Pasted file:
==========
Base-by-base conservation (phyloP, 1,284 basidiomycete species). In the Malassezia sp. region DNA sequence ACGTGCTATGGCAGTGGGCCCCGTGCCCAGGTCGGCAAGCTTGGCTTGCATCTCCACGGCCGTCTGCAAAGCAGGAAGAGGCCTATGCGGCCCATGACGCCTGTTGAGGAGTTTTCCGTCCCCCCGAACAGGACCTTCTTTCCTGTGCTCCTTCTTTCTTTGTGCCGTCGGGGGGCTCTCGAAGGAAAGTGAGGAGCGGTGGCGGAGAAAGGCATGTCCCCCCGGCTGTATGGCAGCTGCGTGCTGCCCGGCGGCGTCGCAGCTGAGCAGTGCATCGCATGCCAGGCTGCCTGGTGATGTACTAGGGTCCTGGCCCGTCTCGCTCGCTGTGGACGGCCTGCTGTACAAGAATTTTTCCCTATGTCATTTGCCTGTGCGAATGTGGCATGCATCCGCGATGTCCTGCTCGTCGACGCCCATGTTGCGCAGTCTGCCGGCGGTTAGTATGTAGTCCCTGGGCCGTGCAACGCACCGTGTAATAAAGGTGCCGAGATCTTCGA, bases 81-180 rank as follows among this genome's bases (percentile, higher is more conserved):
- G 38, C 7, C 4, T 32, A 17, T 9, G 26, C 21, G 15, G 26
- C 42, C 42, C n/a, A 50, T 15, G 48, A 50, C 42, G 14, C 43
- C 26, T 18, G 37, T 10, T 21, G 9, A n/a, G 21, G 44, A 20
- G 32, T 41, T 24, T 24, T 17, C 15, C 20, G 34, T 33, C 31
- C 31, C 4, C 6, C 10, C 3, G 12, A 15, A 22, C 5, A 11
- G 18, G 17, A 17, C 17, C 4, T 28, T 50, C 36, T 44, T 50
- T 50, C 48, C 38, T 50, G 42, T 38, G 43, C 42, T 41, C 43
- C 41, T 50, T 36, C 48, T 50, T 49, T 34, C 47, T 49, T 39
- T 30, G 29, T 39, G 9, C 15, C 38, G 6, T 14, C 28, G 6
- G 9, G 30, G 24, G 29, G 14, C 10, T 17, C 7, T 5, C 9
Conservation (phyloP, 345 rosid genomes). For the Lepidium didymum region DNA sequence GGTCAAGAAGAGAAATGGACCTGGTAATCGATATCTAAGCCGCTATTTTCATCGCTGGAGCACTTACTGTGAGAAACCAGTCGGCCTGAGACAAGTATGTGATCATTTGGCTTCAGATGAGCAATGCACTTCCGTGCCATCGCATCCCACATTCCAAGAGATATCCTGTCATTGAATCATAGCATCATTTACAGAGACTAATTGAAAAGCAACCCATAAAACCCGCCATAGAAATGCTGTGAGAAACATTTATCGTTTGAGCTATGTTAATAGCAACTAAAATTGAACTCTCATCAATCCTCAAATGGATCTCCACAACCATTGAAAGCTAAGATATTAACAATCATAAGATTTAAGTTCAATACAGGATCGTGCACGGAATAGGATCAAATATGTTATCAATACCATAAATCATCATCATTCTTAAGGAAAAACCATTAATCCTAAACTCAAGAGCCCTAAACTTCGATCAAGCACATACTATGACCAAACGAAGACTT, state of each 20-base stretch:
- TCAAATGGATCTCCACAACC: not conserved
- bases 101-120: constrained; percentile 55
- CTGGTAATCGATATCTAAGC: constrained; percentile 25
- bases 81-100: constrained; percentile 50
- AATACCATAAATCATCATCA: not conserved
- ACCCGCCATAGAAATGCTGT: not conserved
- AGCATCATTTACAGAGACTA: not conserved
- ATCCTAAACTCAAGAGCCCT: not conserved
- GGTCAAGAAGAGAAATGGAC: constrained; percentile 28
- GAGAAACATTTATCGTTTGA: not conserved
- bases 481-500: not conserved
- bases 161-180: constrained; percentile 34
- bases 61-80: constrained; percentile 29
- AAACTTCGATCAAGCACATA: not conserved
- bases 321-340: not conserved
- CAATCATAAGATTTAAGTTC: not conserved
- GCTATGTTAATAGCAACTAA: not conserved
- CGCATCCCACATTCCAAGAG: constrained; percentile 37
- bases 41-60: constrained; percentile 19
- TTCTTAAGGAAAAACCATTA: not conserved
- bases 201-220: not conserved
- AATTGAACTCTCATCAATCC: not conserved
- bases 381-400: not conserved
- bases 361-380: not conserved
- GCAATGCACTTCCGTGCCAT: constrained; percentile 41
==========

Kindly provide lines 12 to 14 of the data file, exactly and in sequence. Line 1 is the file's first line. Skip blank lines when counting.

Conservation (phyloP, 345 rosid genomes). For the Lepidium didymum region DNA sequence GGTCAAGAAGAGAAATGGACCTGGTAATCGATATCTAAGCCGCTATTTTCATCGCTGGAGCACTTACTGTGAGAAACCAGTCGGCCTGAGACAAGTATGTGATCATTTGGCTTCAGATGAGCAATGCACTTCCGTGCCATCGCATCCCACATTCCAAGAGATATCCTGTCATTGAATCATAGCATCATTTACAGAGACTAATTGAAAAGCAACCCATAAAACCCGCCATAGAAATGCTGTGAGAAACATTTATCGTTTGAGCTATGTTAATAGCAACTAAAATTGAACTCTCATCAATCCTCAAATGGATCTCCACAACCATTGAAAGCTAAGATATTAACAATCATAAGATTTAAGTTCAATACAGGATCGTGCACGGAATAGGATCAAATATGTTATCAATACCATAAATCATCATCATTCTTAAGGAAAAACCATTAATCCTAAACTCAAGAGCCCTAAACTTCGATCAAGCACATACTATGACCAAACGAAGACTT, state of each 20-base stretch:
- TCAAATGGATCTCCACAACC: not conserved
- bases 101-120: constrained; percentile 55